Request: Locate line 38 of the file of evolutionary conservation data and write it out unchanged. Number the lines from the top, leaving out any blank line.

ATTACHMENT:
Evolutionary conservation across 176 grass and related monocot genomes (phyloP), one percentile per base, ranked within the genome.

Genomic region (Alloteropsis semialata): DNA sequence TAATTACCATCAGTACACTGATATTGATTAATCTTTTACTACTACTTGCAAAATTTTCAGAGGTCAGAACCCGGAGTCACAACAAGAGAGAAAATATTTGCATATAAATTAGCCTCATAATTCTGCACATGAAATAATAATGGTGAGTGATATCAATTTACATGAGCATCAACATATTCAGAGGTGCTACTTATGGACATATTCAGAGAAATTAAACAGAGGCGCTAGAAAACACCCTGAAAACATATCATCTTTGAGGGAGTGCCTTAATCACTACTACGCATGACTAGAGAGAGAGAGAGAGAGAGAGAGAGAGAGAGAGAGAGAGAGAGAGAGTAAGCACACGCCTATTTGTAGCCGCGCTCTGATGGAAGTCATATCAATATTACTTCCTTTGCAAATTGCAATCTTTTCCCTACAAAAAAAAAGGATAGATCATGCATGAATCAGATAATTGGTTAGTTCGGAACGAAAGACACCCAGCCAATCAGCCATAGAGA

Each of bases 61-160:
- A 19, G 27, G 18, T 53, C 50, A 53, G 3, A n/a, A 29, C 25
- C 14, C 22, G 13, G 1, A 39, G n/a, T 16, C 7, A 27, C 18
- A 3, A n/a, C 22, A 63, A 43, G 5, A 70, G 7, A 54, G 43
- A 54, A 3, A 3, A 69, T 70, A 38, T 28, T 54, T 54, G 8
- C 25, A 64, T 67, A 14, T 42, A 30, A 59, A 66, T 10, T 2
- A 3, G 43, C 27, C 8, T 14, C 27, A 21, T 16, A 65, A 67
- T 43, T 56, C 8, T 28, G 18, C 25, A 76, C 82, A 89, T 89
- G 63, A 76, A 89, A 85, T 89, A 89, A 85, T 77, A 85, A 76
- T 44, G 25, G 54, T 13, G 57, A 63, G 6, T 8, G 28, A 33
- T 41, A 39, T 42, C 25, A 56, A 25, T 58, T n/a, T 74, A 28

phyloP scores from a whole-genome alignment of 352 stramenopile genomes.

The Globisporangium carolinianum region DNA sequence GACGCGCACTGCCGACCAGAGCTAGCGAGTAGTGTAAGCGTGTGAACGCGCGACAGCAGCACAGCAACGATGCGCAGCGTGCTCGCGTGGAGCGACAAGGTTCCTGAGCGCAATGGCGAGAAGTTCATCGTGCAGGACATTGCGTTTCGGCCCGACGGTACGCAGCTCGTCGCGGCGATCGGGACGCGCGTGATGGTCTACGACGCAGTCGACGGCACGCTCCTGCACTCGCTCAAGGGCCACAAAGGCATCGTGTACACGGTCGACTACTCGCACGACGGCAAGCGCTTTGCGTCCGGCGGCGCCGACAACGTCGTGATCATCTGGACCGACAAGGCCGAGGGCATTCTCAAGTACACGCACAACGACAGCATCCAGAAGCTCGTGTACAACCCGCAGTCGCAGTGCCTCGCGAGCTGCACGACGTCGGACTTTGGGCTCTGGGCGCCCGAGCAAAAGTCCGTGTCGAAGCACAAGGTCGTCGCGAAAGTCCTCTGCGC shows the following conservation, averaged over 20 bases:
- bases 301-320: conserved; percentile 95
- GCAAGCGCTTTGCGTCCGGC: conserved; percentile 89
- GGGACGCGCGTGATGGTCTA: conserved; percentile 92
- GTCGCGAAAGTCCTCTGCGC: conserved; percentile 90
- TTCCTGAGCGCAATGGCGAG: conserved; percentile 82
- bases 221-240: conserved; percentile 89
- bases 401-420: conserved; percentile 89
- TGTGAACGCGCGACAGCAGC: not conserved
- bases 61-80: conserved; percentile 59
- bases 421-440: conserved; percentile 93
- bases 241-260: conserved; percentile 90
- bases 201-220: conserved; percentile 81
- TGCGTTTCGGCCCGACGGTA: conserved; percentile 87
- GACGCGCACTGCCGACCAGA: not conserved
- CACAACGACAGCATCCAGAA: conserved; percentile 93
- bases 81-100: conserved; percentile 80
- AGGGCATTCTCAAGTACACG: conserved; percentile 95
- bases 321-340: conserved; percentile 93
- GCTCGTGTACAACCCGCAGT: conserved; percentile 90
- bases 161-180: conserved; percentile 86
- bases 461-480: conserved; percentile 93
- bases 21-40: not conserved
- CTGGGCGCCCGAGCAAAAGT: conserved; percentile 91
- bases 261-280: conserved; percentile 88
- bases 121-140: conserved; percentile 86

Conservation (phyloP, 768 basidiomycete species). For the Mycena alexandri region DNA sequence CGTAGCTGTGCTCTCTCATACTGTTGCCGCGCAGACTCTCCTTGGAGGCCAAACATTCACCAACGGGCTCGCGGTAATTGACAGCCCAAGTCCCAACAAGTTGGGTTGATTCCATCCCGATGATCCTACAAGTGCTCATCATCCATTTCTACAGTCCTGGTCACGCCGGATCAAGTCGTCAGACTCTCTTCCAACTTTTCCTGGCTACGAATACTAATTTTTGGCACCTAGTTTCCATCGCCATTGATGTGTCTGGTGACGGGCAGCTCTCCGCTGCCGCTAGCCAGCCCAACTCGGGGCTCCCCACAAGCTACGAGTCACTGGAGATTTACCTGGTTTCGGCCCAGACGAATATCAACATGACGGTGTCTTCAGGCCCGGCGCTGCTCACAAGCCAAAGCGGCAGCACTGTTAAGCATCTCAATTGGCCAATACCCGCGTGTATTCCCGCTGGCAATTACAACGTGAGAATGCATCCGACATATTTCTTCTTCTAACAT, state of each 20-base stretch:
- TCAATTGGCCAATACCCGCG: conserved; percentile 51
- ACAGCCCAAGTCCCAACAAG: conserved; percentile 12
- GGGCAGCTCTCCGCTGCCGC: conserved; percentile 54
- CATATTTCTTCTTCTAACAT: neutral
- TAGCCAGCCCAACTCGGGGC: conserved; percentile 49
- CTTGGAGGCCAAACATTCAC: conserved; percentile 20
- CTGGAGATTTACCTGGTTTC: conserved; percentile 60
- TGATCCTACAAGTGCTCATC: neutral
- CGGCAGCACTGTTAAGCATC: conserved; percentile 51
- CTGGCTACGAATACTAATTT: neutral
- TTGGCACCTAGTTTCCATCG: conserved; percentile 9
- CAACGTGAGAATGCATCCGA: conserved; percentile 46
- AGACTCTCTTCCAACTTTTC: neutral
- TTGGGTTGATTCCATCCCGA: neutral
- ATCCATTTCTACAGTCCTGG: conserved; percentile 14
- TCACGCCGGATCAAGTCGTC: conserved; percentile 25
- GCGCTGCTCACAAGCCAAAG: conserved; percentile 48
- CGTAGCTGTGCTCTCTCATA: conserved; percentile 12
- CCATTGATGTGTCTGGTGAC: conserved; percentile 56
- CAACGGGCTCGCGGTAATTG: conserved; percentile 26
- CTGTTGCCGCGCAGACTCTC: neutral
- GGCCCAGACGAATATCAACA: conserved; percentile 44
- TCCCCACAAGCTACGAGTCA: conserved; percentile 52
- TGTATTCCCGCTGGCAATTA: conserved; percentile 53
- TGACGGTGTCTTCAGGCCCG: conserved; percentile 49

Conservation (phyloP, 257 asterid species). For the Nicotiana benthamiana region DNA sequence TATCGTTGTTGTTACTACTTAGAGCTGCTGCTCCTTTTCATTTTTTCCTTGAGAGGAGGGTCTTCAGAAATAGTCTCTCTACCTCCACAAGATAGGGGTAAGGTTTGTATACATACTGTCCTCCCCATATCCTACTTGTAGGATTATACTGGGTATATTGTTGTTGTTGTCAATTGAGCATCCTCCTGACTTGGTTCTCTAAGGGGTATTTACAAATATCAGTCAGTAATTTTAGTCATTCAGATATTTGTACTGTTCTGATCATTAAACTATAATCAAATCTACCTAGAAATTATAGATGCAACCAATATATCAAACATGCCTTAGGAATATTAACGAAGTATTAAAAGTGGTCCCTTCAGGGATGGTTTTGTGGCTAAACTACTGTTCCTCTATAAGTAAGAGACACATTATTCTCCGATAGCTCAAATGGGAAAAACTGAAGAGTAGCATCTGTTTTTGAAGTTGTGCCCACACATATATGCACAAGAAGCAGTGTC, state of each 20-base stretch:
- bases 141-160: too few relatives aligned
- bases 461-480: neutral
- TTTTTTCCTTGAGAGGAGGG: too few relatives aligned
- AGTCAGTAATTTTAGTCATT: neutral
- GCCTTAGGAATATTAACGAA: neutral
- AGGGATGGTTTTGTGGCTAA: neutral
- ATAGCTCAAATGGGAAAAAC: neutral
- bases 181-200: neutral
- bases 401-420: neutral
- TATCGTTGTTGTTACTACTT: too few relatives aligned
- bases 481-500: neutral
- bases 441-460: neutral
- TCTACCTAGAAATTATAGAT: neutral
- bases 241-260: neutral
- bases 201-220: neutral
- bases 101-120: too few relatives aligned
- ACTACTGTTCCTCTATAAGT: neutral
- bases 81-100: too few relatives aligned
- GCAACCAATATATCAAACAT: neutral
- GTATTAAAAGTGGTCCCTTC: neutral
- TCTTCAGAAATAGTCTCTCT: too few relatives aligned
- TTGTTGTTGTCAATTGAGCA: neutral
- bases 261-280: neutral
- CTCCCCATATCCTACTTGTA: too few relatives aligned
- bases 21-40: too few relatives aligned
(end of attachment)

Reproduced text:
- CTGGGCGCCCGAGCAAAAGT: conserved; percentile 91